Stay Work Play: Advice on Networking?

As a regular blogger for Stay Work Play, I am given lots of liberty as far as what I can post. Went to a winery over the weekend. Yup, that counts. Saw a comedian at the Portsmouth Music Hall. That’s one of the next posts on my list. While these out-and-about posts are perfectly fine, we are also encouraged to write about  more professional concepts, like things that can help you land a job or improve your skills.

So I dug deep into my career history and came up with this blog post I thought might help young college grads and 20-somethings ease into the working world a little more smoothly. Is this advice valuable? Who knows? I offer what I learned along the way, for what that’s worth.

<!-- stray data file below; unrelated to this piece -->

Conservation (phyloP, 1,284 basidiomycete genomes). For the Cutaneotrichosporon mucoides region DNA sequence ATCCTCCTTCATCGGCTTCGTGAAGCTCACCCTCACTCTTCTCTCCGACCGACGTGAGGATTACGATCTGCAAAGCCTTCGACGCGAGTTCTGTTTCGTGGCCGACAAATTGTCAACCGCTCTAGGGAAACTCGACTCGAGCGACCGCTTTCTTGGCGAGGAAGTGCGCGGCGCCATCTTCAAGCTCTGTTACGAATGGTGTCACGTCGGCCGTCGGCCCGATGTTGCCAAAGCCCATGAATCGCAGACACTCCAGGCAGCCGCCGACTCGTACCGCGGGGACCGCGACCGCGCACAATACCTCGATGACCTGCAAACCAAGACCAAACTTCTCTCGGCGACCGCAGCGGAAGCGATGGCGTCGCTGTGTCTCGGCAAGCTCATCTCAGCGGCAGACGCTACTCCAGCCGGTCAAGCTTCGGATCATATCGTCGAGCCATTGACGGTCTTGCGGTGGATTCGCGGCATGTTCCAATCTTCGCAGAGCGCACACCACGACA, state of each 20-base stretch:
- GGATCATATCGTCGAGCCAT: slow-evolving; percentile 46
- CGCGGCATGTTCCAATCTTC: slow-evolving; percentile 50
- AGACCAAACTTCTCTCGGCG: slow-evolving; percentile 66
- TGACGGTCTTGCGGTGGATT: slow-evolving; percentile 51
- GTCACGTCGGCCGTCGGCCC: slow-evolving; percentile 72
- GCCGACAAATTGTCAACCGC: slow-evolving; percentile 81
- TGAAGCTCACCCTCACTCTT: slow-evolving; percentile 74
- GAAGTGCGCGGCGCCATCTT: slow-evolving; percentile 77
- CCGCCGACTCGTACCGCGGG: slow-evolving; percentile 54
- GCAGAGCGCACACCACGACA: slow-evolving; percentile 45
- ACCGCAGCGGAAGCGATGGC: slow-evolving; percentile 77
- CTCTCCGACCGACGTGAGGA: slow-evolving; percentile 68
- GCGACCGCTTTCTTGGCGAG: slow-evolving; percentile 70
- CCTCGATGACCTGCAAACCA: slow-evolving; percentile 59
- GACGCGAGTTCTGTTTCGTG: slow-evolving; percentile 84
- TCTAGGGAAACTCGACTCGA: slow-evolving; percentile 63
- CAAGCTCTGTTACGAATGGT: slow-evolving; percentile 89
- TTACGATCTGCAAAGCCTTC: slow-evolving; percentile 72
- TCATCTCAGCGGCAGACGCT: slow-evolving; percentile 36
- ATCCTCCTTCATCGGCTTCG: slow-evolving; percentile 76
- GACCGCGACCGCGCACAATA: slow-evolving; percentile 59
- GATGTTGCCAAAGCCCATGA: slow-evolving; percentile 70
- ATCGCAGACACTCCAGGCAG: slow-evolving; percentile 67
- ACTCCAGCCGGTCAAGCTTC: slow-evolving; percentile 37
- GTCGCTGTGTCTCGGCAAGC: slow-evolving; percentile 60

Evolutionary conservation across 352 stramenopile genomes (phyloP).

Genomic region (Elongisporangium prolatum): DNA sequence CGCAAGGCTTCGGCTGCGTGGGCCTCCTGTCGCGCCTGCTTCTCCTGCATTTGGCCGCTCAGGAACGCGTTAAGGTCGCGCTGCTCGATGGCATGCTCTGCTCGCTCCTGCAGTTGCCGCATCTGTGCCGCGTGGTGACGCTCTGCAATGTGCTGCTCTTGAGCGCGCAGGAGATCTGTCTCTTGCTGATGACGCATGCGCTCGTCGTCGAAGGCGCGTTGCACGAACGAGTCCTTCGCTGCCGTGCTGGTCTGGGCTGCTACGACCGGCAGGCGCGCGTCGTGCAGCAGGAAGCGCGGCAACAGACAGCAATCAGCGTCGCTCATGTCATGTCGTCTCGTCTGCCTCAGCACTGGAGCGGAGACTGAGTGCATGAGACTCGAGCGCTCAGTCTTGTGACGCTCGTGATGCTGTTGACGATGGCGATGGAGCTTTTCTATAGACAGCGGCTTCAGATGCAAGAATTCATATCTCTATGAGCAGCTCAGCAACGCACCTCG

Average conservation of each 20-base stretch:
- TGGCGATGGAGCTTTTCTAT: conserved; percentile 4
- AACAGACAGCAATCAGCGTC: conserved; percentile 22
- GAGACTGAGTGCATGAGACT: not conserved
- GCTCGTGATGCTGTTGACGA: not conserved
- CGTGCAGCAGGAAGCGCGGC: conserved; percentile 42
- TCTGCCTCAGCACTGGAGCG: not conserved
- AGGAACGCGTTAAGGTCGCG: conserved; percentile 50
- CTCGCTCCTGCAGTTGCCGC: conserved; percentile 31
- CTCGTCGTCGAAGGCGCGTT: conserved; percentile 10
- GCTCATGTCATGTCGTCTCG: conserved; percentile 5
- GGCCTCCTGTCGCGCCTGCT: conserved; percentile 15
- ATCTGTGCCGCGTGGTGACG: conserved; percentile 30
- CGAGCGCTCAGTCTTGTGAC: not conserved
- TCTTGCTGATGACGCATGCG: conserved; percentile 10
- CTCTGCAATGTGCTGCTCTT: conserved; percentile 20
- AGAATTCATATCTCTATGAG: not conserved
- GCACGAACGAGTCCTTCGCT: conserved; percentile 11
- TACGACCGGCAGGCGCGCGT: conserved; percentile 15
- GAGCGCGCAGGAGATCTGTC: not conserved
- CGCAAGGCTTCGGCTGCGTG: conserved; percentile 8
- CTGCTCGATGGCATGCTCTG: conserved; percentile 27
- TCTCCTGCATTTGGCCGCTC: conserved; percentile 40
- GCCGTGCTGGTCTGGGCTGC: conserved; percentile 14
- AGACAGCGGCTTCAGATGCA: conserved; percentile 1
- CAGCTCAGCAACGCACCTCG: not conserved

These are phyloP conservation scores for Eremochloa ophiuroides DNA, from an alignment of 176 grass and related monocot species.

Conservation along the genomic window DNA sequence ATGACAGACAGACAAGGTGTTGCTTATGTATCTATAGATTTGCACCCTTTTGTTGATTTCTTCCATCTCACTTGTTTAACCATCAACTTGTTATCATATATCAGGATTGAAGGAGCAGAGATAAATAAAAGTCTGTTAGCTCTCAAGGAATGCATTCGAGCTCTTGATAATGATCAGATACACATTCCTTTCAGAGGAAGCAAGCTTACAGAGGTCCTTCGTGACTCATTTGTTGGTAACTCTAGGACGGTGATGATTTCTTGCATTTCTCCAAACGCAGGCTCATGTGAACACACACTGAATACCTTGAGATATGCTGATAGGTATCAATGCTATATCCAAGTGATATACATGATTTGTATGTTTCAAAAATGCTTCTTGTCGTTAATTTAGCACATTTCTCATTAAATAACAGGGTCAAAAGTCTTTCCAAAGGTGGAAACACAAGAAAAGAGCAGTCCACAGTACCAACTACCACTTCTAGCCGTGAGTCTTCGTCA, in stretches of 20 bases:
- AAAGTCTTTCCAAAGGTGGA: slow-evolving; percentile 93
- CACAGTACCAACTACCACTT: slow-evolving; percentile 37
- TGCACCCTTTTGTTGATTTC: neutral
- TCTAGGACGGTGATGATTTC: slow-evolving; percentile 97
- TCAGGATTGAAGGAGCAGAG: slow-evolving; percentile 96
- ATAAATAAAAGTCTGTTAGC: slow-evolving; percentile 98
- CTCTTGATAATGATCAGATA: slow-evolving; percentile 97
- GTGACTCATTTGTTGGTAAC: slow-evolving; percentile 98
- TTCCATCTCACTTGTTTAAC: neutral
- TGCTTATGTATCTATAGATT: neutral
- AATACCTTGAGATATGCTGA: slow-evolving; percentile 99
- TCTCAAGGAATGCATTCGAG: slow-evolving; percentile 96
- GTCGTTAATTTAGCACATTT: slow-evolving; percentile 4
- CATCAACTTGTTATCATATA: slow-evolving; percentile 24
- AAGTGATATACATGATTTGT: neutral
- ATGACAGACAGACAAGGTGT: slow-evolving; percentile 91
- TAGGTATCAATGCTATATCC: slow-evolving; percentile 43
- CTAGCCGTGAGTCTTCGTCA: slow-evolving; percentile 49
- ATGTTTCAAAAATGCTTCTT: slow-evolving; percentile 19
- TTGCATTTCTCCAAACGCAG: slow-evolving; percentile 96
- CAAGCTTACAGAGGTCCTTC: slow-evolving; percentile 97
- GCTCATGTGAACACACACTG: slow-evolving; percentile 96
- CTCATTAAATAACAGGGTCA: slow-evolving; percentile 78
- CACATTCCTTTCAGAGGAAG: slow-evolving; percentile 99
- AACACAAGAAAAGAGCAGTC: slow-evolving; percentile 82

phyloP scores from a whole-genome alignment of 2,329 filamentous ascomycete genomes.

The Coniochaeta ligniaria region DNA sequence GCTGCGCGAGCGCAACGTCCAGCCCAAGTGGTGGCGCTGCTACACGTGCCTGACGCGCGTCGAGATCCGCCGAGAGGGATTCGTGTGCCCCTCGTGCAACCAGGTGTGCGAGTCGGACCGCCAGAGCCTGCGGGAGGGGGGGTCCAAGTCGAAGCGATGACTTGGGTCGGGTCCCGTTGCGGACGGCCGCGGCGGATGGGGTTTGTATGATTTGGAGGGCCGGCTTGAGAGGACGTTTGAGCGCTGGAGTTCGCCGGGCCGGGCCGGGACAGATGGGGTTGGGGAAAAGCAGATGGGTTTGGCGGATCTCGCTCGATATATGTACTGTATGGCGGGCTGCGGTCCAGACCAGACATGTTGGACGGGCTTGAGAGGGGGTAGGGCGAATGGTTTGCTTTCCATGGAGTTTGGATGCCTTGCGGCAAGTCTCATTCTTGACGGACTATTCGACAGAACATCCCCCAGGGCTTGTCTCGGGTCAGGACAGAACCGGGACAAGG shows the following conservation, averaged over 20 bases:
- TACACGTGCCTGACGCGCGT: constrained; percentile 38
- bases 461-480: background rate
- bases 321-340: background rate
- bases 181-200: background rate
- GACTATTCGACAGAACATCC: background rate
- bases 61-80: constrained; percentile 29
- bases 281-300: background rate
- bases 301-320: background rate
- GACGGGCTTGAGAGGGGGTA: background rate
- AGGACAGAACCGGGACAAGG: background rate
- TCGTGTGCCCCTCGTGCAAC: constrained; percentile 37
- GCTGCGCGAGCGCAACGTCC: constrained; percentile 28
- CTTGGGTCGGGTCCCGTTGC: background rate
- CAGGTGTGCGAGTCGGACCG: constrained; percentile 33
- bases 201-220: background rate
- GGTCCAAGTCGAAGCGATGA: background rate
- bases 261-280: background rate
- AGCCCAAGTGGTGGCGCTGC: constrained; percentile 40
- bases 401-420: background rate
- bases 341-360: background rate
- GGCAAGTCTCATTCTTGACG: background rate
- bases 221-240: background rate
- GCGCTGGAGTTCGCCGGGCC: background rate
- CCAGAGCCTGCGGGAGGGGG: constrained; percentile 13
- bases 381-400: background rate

The (relatively) pain-free guide to networking

Let’s face it. Networking is not easy. It requires putting yourself out there, meeting new people, and facing some rejection. But it’s also one of the best ways to land a new job.

There are lots of websites and career advice manuals that can help you get started, but knowing how hard networking has been for me and considering how many times I’ve turned to networking after a layoff or career change, I wanted to offer my (relatively) pain free guide.